logo logo

India prioritises Israel on trade pact

Financial Times | February 12 2010

India prioritises Israel on trade pact

By James Lamont and Martin Wolf in New Delhi

India is to launch negotiations on a bilateral trade agreement with Israel in what is one of the most tangible symbols of fast-warming relations between the two countries.

Rahul Khullar, India’s commerce secretary, said New Delhi was prioritising a deal with Israel from among a list of about 20 countries seeking improved trade ties with one of the world’s fastest growing large economies.

"I’ve just had authorisation to open up negotiations with Israel and New Zealand," Mr Khullar told the Financial Times.

India, which has traditionally taken a leadership position in the Non-Aligned Movement and held deep sympathies with the Palestinian cause, only opened formal diplomatic relations with Israel in 1992.

Bilateral trade between India and Israel has risen quickly, reaching about $4.1bn in 2008, excluding a growing defence trade. A more formal agreement would give India’s manufacturers greater access to Israel’s high-technology sector, while Israel would benefit from better trade and investment prospects in India’s domestic market of 1.2bn people.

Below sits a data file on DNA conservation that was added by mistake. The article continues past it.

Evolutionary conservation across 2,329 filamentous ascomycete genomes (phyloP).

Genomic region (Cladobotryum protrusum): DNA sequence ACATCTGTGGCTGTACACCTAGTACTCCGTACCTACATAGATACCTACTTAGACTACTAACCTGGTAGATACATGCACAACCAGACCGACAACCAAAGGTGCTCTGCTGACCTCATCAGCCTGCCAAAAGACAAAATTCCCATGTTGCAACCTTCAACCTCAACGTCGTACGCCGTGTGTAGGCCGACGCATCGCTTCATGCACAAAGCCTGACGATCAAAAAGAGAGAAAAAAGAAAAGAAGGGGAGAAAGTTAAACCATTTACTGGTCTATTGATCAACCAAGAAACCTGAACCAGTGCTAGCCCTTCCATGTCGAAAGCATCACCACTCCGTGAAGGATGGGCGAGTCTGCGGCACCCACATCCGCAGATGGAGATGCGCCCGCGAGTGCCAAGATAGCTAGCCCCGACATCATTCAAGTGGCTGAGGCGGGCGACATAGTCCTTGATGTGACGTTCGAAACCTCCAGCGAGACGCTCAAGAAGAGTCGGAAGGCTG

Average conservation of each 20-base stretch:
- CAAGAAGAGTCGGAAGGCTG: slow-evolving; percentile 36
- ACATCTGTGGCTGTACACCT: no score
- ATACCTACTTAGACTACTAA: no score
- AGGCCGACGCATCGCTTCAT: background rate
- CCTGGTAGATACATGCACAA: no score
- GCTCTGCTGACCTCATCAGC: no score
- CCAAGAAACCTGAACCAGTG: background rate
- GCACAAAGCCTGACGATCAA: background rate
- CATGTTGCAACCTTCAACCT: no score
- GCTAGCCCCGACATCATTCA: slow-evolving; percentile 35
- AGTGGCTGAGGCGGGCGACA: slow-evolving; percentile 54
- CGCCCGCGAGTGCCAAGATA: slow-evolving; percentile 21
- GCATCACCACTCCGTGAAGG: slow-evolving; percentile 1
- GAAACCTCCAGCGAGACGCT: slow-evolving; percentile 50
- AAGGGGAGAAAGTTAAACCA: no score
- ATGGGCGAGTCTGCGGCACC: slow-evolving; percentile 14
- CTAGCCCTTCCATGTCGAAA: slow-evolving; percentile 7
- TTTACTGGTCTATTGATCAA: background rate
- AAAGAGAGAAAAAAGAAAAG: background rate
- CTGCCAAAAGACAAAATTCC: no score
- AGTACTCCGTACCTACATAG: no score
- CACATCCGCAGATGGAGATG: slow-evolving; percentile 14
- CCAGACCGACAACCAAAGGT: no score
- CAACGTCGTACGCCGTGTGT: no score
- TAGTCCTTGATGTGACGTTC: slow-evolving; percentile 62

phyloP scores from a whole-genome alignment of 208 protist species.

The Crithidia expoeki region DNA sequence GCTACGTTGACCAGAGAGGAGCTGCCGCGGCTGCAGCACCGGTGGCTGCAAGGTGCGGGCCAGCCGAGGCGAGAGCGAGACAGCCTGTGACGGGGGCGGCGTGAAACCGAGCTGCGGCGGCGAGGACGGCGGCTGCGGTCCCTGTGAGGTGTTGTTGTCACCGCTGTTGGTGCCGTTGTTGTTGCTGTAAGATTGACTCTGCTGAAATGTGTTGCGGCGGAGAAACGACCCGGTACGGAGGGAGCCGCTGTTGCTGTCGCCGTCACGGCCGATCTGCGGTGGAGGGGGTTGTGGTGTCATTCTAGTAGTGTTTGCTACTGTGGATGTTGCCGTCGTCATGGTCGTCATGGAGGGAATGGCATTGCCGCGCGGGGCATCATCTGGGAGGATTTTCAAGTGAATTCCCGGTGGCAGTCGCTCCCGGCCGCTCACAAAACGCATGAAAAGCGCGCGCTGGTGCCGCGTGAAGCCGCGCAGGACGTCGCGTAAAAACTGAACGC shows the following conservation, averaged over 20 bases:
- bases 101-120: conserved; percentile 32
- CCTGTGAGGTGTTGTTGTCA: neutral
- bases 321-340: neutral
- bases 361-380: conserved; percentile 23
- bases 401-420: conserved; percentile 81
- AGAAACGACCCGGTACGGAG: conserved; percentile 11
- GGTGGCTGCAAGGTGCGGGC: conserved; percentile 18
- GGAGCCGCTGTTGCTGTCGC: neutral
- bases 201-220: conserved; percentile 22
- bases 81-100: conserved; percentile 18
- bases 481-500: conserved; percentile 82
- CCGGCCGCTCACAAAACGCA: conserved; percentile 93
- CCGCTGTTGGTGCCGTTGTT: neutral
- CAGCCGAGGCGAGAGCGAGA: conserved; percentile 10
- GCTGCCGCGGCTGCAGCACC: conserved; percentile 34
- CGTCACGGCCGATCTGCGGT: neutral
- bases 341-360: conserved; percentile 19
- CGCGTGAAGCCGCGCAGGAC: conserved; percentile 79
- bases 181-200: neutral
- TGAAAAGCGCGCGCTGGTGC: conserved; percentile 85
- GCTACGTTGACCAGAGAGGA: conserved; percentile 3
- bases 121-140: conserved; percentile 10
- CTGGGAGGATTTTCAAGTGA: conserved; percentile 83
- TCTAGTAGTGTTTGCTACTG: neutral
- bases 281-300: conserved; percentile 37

An Israeli official said a trade agreement had been "under discussion for quite some time". He predicted bilateral trade could rise to $12bn (€8.5bn, £7.5bn) within five years once a pact was in place. Among other areas, Israel has agricultural technology that would assist Indian farmers in boosting productivity.

Trade negotiations with New Delhi are a big step for Israel. It already has bilateral trade agreements with the US, European Union, Canada and Jordan.

India has signed two similar agreements, with the Association of South East Asian Nations regional grouping and South Korea.

"Japan and Europe are next," said Mr Khullar. "Both are clear prospects for this year. [Negotiations with] Canada will kick off by summer."

New Zealand confirmed that talks with India would begin soon.

Additional reporting by Tobias Buck in Jerusalem

 source: Financial Times